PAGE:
The times, they are a-changing in Dinkytown, USA.
Bob Dylan’s old neighborhood just north of the University of Minnesota campus today blends bohemian coffee houses with modern student housing. And none is more in-demand than The Marshall. The 590,000 s.f. project opened recently as the largest off-campus housing development in the state, filling one and a half blocks with 316 apartment units and upscale amenities including high-end apartment finishes, fitness center, indoor pool, indoor basketball court, sand volleyball court, computer lab and underground parking for 300 vehicles. The project also includes a 28,000 s.f. retail space, anchored by a first-of-its kind, 20,200 s.f. Target Express store.
Developed by owner/developer GEM Realty and EdR, with architectural design by BKV Group Architects, The Marshall represents the strong collaborative effort that addressed diverse challenges and considerations.
The project is named for the old Marshall High School, which was demolished in late 2012 to make way for the housing project. Reclaimed boards from the school’s gymnasium and ornamental concrete molding from a doorway have been repurposed as architectural accents in the new complex, nostalgic reminders of the old community in a complex designed to foster a new one.
The Marshall’s eclectic design presents a series of connected buildings ranging from four to seven stories, with a façade that incorporates fibrous concrete, rain screen, brick and assorted metal panels in a variety of colors. The buildings surround one ground level and two elevated, landscaped open-air plazas. Skyways link non-adjacent buildings, promoting social connectivity. Balconies face both the courtyards and the street, leveraging Dinkytown’s active social scene.
Units include two-level townhomes as well as individual apartments, ranging from one to four bedrooms with most units having a private bathroom for each bedroom. Each unit is fully furnished and features granite countertops, stainless steel appliances, washers and dryers. The entire complex contains 821 bedrooms, 60 dens, and 997 bathrooms.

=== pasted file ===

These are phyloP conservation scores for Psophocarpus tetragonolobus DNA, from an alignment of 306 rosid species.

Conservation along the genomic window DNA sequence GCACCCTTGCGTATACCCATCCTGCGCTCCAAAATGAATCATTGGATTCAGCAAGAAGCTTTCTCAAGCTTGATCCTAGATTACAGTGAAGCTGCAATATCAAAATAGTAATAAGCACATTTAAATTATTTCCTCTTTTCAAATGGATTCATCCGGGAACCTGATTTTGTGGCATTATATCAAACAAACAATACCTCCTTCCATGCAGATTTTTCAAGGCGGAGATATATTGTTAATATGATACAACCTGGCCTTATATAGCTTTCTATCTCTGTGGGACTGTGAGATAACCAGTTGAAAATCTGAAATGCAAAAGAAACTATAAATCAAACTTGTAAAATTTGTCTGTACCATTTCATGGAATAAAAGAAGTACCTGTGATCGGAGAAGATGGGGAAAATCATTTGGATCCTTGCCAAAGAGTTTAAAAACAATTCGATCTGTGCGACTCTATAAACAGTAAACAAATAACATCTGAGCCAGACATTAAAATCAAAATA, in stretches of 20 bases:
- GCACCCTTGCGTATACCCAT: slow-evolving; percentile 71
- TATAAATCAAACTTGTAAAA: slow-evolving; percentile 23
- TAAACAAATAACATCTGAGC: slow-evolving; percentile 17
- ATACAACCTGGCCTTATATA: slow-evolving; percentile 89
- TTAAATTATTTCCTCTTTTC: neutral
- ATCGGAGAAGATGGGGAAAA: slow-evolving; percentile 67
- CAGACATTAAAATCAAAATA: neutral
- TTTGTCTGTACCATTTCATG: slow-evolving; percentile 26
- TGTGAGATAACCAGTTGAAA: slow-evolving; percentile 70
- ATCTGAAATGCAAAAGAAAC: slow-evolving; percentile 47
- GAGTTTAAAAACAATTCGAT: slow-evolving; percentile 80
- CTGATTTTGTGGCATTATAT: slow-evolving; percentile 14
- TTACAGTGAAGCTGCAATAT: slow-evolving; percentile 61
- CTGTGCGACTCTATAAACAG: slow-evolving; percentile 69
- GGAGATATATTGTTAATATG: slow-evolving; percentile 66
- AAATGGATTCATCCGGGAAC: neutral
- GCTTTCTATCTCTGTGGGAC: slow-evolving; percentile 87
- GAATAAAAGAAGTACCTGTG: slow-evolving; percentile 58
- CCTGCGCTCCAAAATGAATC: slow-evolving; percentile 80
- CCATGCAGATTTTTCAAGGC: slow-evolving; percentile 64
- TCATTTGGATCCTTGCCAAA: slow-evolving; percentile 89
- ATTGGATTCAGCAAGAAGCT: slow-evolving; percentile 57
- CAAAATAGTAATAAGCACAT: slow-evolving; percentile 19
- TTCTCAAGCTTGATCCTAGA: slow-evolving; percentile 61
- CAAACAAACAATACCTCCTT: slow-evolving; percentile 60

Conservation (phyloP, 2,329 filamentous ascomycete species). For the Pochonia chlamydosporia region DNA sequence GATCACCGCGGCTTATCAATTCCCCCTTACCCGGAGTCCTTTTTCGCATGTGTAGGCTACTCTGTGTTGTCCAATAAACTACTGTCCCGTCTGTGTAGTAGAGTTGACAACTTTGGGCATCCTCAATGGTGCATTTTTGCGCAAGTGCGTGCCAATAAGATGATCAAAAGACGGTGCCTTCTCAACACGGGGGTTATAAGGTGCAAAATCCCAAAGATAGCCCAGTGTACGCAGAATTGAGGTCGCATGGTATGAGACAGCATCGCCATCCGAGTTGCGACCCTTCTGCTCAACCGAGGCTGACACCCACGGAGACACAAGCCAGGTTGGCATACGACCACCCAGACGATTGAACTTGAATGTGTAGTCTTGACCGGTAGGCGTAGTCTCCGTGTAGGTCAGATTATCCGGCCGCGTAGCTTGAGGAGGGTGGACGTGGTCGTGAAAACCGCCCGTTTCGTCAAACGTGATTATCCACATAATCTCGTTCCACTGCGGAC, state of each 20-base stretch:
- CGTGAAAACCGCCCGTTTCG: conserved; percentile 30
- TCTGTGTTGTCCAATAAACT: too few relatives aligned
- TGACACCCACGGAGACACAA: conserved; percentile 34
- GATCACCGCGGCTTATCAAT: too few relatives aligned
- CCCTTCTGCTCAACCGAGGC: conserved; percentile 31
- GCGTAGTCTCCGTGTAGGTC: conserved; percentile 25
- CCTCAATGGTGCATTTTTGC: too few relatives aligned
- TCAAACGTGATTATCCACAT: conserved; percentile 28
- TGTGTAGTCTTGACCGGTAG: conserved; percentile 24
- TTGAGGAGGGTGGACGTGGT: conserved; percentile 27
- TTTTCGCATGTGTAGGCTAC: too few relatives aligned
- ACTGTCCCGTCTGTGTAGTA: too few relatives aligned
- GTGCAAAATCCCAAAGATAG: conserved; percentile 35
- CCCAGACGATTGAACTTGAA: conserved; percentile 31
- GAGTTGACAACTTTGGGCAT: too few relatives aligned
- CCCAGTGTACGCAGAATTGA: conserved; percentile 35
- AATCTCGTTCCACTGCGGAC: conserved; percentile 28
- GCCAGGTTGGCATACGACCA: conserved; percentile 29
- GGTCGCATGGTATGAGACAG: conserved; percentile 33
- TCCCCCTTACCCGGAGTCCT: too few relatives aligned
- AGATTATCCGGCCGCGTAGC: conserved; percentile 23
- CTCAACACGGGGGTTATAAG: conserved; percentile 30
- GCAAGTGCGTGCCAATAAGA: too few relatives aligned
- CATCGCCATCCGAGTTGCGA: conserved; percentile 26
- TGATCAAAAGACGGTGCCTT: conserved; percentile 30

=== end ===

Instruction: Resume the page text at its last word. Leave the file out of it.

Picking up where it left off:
Construction began in February 2013 and ran on schedule despite the abnormally challenging winter weather and summer rain.
“We’re fortunate in that we’ve surrounded ourselves with a lot of very good tradesmen and a lot of high quality subcontractors,” said Allen Zaffke, lead project superintendent.
Key considerations revolved around working on a tight, one-block space within the confines of a congested neighborhood with high pedestrian, bicycle and car traffic. Because the outer walls of the building extend to the city property line on three sides of the project, sidewalks had to be closed to pedestrians. Barriers were set up to create temporary pedestrian paths around the construction site. All material deliveries and trucking activities were prescheduled to keep the public safe.
Other unique challenges of the project included creation of the elevated plazas, which required lifting all the dirt, landscaping and concrete onto two isolated deck areas. In addition, the application of the exterior skin required hydraulic lifts, which in turn created load challenges over the underground garage decks. An intensive shoring system was set up to accommodate the equipment load.
At a much lower profile, but no less important was the storm sewer infrastructure. The project required a 100-year design for a 380-foot storm pipe located directly under the building site. Crews encased the 42-inch PVC pipe inside a 60-inch steel casing and pumped in grout. One fourth of the construction trailer had to be removed to put the pipe in.
The project was completed on schedule, in time for fall 2014 semester at the U.